The International Amateur Radio Union adapts to COVID-19




The International Amateur Radio Union (IARU) reported on how it is tackling the COVID-19 pandemic, given the various restrictions in place to slow the spread of the virus. The IARU said the headquarters of the International Telecommunication Union (ITU) in Geneva remains closed to visitors until April 17 at the earliest. The ITU canceled some meetings, postponed others and converted others to online meetings. IARU representatives are adjusting plans accordingly and following a similar pattern.

While Dayton Hamvention has canceled its 2020 show, Europe’s largest amateur radio gathering, HAM RADIO in Friedrichshafen, Germany, is still scheduled for June 26-28. The IARU plans to have a stand in two parts, including one dedicated to young people. It is not known if the event will take place at this time.

IARU The Region 2 Emergency Communications and Satellite Communications workshops scheduled for May 30-31 in Trinidad and Tobago will now be held online. The IARU reports that interest and registrations have increased since the announcement. These workshops will be held in English, but preparations are underway for Spanish workshops to be held later.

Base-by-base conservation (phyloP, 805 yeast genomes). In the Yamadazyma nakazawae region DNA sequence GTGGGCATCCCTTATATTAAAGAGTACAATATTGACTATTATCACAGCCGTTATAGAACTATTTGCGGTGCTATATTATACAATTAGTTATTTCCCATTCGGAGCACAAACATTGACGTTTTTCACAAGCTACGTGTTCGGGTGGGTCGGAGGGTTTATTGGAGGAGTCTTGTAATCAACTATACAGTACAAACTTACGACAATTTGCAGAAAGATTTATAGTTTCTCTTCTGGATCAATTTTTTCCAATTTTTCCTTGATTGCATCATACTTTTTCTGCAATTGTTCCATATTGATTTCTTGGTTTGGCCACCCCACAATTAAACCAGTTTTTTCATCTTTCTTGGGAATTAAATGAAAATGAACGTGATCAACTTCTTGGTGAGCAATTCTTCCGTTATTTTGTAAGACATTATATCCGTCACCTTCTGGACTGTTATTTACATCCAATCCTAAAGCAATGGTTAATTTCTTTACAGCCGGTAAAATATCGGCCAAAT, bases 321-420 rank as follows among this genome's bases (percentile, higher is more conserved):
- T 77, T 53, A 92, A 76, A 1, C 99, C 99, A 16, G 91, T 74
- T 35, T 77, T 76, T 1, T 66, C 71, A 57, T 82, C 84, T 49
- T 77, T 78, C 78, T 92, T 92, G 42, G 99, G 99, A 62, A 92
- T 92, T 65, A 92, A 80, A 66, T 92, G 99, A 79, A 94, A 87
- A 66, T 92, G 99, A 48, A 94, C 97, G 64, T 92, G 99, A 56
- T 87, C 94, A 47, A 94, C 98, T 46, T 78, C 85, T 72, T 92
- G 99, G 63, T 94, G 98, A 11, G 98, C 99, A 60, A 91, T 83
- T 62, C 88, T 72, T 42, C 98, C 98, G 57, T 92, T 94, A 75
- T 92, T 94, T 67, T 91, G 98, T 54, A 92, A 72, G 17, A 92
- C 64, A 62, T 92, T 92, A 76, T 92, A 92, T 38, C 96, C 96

IARU Region 3 has canceled its first Youngsters on the Air (YOTA) Camp that had been planned in Rayong, Thailand, in early October.

World Amateur Radio Day is April 18, this year celebrating the 95th anniversary of the founding of the IARU. The IARU has admitted that amateur radio “is the best way to practice social distancing”.

IARU Region 1 (Europe, Middle East and Africa) has asked member societies to “reconsider their position” on Field Day events over the coming months.

“Field Days bring radio amateurs together and therefore represent an environment where social distancing is difficult to achieve,” said IARU Region 1 Chair Don Beattie, G3BJ. “We must recognize that many radio amateurs are in the older and more at-risk age groups.” The IARU will not be sponsoring the Region 1 HF CW field day in June, but said national societies must make their own decisions about whether their field day events will continue.

Beattie said single-operator contests “remain a great way for those forced to stay home to experience the magic of amateur radio.”

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